In the more rustic days of F1, engines were repaired instead of replaced, and the welded-up sump of one subject Tamiya used as a reference duly appeared on the finished model. Military tanks are a passion of Shunsaku Tamiya’s. He once crawled into the tiny gap beneath a German Panzer to photograph the underbelly details at the US Army Ordnance Museum, and he once burned the midnight oil at the Bovington Tank Museum photographing every detail of a Tiger tank. To make an accurate model of the Porsche 911, Tamiya bought a full-size car that was dismantled in-house to scrutinise every detail. Nobody at Tamiya had the expertise to reassemble it afterwards, so bemused technicians were called in from Porsche Japan to do the job.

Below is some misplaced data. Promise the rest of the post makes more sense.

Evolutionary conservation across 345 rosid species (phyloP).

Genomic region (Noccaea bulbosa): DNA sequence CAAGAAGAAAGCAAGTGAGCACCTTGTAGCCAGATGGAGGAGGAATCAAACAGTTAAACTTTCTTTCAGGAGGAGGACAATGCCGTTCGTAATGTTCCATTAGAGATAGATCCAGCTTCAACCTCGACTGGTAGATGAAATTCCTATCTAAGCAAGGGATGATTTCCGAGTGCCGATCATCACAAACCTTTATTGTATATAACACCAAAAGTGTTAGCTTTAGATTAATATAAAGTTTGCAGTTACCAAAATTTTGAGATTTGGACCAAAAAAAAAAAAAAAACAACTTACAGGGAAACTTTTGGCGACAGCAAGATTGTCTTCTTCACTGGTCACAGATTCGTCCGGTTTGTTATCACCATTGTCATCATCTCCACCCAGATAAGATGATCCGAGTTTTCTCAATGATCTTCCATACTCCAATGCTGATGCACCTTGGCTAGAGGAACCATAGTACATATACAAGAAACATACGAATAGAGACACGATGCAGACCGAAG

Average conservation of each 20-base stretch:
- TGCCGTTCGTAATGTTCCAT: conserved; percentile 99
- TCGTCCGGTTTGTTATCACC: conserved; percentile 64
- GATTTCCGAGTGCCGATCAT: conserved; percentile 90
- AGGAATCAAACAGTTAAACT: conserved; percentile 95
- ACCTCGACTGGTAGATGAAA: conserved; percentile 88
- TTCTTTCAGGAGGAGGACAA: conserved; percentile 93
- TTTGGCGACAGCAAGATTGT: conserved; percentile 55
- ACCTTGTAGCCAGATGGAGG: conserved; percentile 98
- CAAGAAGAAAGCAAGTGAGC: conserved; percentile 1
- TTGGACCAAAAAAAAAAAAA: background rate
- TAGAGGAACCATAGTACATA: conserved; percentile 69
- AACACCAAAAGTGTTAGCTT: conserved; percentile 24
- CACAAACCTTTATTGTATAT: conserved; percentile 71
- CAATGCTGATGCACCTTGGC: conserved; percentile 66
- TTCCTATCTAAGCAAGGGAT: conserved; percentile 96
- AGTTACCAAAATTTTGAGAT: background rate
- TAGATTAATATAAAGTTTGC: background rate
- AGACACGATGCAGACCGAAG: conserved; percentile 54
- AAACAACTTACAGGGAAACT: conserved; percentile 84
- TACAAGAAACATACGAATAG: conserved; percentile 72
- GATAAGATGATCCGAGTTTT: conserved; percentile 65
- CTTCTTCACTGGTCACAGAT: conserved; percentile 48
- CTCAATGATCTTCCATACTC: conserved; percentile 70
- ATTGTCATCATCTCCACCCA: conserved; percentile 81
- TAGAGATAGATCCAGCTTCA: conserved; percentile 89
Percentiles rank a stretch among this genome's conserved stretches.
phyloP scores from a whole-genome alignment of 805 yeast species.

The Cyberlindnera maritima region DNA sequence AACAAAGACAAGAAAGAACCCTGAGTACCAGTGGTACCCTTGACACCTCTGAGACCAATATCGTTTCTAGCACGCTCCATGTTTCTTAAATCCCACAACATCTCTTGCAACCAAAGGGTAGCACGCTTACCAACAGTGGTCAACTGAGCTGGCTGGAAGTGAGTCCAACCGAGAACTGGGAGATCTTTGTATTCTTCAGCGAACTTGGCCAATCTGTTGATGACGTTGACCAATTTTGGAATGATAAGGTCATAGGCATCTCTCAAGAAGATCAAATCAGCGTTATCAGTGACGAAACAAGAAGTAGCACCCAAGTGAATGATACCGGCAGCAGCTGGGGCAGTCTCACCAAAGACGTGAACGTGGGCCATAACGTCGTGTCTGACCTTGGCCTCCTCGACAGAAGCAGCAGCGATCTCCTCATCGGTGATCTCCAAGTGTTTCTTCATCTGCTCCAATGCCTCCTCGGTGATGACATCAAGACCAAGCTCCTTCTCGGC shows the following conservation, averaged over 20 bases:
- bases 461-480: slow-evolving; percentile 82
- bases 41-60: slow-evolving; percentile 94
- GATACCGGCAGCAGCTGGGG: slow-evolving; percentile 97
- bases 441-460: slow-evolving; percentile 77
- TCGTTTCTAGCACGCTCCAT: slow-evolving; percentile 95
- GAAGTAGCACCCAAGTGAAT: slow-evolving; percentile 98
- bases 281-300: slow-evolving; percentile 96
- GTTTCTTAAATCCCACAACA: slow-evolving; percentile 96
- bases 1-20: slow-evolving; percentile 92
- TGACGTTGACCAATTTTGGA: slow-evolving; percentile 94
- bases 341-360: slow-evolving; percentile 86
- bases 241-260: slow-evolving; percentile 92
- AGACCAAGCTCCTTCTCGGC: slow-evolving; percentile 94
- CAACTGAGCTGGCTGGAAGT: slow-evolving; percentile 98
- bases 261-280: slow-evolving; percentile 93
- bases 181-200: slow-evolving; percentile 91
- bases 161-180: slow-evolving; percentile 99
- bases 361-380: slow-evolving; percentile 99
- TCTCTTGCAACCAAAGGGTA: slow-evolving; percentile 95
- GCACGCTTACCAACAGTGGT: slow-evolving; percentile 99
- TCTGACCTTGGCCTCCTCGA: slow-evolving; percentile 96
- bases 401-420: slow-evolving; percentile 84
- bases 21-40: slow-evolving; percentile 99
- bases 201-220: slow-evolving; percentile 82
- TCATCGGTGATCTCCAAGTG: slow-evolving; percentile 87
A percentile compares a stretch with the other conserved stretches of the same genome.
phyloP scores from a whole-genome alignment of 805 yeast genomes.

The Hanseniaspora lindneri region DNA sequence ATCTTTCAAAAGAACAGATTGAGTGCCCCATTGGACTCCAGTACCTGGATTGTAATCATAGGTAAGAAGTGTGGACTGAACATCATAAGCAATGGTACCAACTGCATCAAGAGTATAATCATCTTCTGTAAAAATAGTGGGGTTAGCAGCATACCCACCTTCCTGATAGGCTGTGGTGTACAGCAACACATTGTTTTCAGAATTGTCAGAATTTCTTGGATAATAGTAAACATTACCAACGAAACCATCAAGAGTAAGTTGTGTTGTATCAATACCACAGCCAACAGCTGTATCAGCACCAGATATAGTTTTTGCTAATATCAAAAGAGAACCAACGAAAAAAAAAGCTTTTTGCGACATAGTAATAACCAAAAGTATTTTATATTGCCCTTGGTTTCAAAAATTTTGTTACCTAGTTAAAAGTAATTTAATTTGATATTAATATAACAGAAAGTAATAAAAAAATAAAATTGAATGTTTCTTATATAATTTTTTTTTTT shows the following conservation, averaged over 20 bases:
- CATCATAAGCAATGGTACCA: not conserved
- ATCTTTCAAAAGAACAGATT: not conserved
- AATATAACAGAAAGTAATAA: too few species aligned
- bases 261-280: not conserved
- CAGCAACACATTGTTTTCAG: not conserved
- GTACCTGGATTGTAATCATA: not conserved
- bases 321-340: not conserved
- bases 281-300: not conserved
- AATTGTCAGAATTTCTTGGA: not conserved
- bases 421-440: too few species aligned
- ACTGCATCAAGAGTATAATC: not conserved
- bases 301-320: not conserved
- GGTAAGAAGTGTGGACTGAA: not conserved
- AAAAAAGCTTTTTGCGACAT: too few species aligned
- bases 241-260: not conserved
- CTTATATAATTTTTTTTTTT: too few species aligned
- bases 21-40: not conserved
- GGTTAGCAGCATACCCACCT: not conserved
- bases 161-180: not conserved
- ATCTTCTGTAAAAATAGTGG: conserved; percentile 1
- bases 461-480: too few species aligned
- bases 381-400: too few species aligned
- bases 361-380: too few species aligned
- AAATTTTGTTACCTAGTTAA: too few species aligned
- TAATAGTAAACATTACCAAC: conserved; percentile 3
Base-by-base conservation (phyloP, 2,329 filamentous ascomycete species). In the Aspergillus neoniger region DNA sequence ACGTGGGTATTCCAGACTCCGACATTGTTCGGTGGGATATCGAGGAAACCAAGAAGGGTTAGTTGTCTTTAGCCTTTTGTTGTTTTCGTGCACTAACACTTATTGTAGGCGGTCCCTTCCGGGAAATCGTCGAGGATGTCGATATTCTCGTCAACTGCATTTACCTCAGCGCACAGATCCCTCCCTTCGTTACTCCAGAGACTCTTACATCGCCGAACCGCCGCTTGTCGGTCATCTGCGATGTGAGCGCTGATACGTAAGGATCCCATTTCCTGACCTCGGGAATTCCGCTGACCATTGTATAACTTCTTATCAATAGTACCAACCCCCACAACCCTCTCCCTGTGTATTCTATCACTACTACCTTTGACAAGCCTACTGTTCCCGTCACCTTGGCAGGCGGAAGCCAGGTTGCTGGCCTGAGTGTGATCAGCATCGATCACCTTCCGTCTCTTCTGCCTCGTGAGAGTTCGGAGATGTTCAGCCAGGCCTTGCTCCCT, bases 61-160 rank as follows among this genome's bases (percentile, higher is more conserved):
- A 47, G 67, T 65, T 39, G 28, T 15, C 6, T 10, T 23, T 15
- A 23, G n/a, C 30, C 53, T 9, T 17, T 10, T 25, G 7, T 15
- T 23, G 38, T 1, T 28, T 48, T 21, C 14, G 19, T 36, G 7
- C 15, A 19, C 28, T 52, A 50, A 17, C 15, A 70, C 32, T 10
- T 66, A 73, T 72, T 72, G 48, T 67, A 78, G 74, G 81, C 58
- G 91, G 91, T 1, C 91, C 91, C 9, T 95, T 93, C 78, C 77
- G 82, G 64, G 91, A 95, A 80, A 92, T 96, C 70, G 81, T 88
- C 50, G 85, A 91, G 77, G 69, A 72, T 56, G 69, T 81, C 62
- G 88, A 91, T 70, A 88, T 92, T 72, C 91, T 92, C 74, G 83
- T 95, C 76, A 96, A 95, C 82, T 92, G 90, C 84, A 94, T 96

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Tamiya moved from static into radio-controlled models almost by chance. One lunchtime, Shunsaku Tamiya noticed one of his designers, Fumito Taki, driving an electric radio-controlled car around. He’d fitted a battery-electric drive to a Tamiya F1 car kit, and the result was just what the boss had been looking for. The company’s first radio-controlled model had been a Sherman tank in 1974 and, inspired by Taki’s efforts, the first car, a Porsche 934 in 1976. The scale body of the Porsche was based on a plastic kit that had received critical acclaim but not great commercial success. The Porsche was the first in the R/C world to have a scale body, but there was room for improvement. The body was too fragile for an R/C car and the dry non-rechargeable batteries limited in performance and life. That didn’t stop the R/C version being a smash hit, though, and more robust one-piece bodies for R/C cars followed. Many of the purpose-built R/C cars that followed in the 1970s and 1980s went on to become icons which fired the enthusiasm of budding car nuts.